Most of us have heard of the fight, flight, or freeze response. For anyone not familiar with these words, they are the survival responses that have been wired into our deepest parts, physically, mentally, emotionally, in order to survive the tiger running at us. It tends to be a burst of Adrenaline and Cortisal, that motivates you to action, (fight or flight) or floods you so much that you are frozen in fear. Fast forward 10,000 years, we don’t have so many tigers, but our brains and bodies still retain this strategy for survival. And, since the world is filled with modern day threats, poor drivers, scary husbands, scary wives, scary neighbors, or kids, and we still use the fight, flight or freeze, in order to make it through the day.
In the brain, several items are crucial to understand. Our brain wants to create connections and habits. There are PET scans of brains learning new information and the amounts of glucose and energy required are huge. So, it benefits the mind and body to habitualize reactions and responses, to be efficient. This is great if the reaction and response is an effective one, but when we have habitualized ineffective reactions and responses, we may have a problem.
One of the benefits that relationships offer us, is an opportunity to learn to manage these fight, flight, or freeze reactions. Because, nothing triggers these responses like someone we love, pissing us off. And, for most of us, we tend not to feel like flight or freeze, but rather, ‘bring it on… let’s rumble.”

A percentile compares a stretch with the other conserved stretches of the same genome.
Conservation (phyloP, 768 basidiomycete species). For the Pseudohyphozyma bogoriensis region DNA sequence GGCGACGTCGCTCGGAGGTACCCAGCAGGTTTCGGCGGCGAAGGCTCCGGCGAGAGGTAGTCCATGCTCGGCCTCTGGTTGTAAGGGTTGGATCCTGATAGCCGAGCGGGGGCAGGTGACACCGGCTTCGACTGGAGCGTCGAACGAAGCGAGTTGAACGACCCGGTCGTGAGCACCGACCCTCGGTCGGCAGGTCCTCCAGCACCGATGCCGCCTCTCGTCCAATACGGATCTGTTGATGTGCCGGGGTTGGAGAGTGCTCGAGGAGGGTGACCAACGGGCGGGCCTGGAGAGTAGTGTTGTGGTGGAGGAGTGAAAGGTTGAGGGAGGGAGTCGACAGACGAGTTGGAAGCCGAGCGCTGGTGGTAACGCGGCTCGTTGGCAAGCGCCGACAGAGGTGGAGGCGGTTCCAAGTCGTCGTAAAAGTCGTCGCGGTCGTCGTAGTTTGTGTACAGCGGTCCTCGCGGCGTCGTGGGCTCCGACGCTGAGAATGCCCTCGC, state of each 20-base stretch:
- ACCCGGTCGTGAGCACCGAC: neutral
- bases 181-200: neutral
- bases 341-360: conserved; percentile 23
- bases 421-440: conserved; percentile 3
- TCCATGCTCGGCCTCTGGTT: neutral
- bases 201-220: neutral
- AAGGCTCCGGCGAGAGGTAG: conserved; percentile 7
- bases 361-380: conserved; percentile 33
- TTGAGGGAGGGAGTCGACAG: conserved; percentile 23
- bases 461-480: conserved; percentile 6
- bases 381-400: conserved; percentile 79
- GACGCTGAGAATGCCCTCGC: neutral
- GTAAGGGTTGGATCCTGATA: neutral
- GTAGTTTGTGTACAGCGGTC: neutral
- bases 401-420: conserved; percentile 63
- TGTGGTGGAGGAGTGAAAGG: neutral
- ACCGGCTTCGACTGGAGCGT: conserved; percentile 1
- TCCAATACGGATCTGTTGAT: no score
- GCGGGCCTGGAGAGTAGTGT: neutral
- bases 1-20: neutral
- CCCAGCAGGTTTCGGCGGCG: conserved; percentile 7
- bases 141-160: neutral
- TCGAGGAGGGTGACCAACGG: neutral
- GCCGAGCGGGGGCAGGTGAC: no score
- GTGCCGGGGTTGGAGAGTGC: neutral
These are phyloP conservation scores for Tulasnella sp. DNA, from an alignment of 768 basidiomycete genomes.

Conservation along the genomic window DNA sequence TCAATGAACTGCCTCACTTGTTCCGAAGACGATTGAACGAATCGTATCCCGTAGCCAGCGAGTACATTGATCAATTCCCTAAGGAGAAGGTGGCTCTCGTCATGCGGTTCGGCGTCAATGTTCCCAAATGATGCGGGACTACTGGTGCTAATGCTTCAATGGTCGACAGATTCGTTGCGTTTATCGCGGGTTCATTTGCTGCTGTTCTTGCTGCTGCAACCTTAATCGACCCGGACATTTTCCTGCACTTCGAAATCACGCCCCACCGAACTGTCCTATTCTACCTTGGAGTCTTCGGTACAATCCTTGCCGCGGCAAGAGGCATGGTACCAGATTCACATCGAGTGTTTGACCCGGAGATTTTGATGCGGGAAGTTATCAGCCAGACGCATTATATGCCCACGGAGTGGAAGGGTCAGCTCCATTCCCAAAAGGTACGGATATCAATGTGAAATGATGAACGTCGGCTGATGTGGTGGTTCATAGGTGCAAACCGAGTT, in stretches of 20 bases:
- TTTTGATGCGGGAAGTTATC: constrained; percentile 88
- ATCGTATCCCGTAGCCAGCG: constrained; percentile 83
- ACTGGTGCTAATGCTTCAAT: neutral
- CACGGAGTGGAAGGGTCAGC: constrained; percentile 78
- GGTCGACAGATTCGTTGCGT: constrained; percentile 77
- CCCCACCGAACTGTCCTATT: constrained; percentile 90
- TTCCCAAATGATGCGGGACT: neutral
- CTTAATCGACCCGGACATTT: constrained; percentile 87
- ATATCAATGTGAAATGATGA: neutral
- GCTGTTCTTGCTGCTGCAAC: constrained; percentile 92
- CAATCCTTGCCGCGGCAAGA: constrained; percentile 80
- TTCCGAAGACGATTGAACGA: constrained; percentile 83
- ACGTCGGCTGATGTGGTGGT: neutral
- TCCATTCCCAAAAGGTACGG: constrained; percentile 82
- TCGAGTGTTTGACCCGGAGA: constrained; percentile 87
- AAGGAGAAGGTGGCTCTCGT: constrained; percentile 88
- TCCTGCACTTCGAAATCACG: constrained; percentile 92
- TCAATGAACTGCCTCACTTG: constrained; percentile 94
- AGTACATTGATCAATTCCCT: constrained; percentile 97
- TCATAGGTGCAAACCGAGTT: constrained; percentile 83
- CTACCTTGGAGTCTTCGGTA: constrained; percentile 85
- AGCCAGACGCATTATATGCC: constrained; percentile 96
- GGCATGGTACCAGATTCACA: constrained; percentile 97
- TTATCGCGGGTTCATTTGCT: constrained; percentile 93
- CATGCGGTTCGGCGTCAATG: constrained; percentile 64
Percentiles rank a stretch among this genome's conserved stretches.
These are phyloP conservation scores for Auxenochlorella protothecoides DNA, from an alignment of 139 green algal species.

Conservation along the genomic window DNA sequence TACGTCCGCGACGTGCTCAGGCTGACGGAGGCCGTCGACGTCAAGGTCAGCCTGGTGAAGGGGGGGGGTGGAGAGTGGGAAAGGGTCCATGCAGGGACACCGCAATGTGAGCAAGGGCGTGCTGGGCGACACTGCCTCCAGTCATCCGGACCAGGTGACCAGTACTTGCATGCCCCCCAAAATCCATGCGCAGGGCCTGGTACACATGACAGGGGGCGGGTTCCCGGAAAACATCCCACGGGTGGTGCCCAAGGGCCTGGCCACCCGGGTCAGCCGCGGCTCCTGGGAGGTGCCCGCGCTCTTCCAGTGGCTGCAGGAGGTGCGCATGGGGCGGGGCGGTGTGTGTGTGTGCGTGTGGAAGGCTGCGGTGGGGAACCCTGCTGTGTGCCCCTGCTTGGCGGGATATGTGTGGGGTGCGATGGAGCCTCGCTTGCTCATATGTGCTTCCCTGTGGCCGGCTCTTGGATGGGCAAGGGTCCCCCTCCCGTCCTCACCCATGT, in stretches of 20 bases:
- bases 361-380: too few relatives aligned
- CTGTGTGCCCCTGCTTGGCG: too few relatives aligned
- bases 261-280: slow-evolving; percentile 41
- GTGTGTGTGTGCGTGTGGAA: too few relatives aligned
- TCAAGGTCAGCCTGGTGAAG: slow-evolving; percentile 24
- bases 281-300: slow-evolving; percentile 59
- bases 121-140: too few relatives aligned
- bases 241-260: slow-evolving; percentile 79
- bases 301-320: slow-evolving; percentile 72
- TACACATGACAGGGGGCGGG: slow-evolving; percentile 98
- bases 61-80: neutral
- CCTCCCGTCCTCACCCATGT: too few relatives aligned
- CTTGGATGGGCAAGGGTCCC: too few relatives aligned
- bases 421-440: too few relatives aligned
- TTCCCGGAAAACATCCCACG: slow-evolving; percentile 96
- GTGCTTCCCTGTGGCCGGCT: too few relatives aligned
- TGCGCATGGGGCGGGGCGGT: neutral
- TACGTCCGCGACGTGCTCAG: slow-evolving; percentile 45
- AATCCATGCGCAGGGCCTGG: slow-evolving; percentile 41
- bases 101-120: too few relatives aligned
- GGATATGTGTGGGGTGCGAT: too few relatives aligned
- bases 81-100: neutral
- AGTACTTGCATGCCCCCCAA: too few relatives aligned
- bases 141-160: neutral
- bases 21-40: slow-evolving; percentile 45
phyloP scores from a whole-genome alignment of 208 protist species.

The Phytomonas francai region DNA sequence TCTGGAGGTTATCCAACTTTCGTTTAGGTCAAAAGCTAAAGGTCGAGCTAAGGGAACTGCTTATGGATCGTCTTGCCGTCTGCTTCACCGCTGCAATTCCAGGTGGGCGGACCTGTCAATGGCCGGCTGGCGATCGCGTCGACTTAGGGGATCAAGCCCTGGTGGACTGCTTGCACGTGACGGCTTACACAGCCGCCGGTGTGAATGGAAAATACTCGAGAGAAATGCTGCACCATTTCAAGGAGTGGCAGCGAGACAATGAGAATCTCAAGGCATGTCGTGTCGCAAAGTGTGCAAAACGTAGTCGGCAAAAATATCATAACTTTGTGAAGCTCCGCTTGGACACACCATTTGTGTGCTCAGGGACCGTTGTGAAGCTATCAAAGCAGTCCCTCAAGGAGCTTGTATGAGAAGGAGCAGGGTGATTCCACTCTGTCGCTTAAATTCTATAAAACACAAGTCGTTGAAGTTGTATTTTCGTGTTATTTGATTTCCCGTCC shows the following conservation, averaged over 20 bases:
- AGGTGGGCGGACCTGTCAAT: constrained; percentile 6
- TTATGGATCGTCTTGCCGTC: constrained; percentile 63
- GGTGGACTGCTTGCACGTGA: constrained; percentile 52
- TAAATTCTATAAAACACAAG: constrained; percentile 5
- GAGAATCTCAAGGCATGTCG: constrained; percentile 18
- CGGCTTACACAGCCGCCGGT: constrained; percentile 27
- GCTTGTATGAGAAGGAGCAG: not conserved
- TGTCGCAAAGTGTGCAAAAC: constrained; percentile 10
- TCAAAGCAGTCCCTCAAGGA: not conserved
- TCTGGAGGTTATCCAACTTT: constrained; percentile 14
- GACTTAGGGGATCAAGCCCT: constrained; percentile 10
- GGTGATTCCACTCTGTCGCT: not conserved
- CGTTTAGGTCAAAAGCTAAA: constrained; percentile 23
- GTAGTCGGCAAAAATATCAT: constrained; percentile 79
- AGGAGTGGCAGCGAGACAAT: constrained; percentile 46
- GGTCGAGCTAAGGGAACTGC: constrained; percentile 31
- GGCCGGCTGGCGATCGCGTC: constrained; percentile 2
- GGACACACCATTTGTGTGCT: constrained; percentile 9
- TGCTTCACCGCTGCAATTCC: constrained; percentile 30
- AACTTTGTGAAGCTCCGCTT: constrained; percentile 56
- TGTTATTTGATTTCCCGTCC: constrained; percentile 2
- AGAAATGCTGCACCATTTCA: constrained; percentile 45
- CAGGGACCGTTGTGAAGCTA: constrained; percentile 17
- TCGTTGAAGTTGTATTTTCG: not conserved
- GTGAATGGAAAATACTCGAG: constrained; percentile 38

So, how do we calm ourselves before we get to rumbling. Well, the newest info is that we need to start paying attention. Awareness is a key. Questions to start to pay attention to are: How is my body feeling? Am I feeling tense or tight anywhere? How is my breathing, slow and deep or fast and shallow? What am I thinking? “Fuck you you fucking fuck…” or something calmer? All these signs can tell us if we’re heading into a meltdown.
First thing if you find yourself heading down the road of a rage is to take a break. Work on breathing, HeartMath is a technique that can help. In the world of the brain, practice makes perfect, so don’t wait till your about to flip your lid. In short HeartMath uses a Freeze Frame model. Think of a stressful situation, recognize the feelings in your body. Then shift your attention away from the stress towards something fun or calming. Imagine you are breathing through your heart. Practice this daily. Repeat as often as you need to, to create a new response and to build your brain’s ‘walk away muscles.”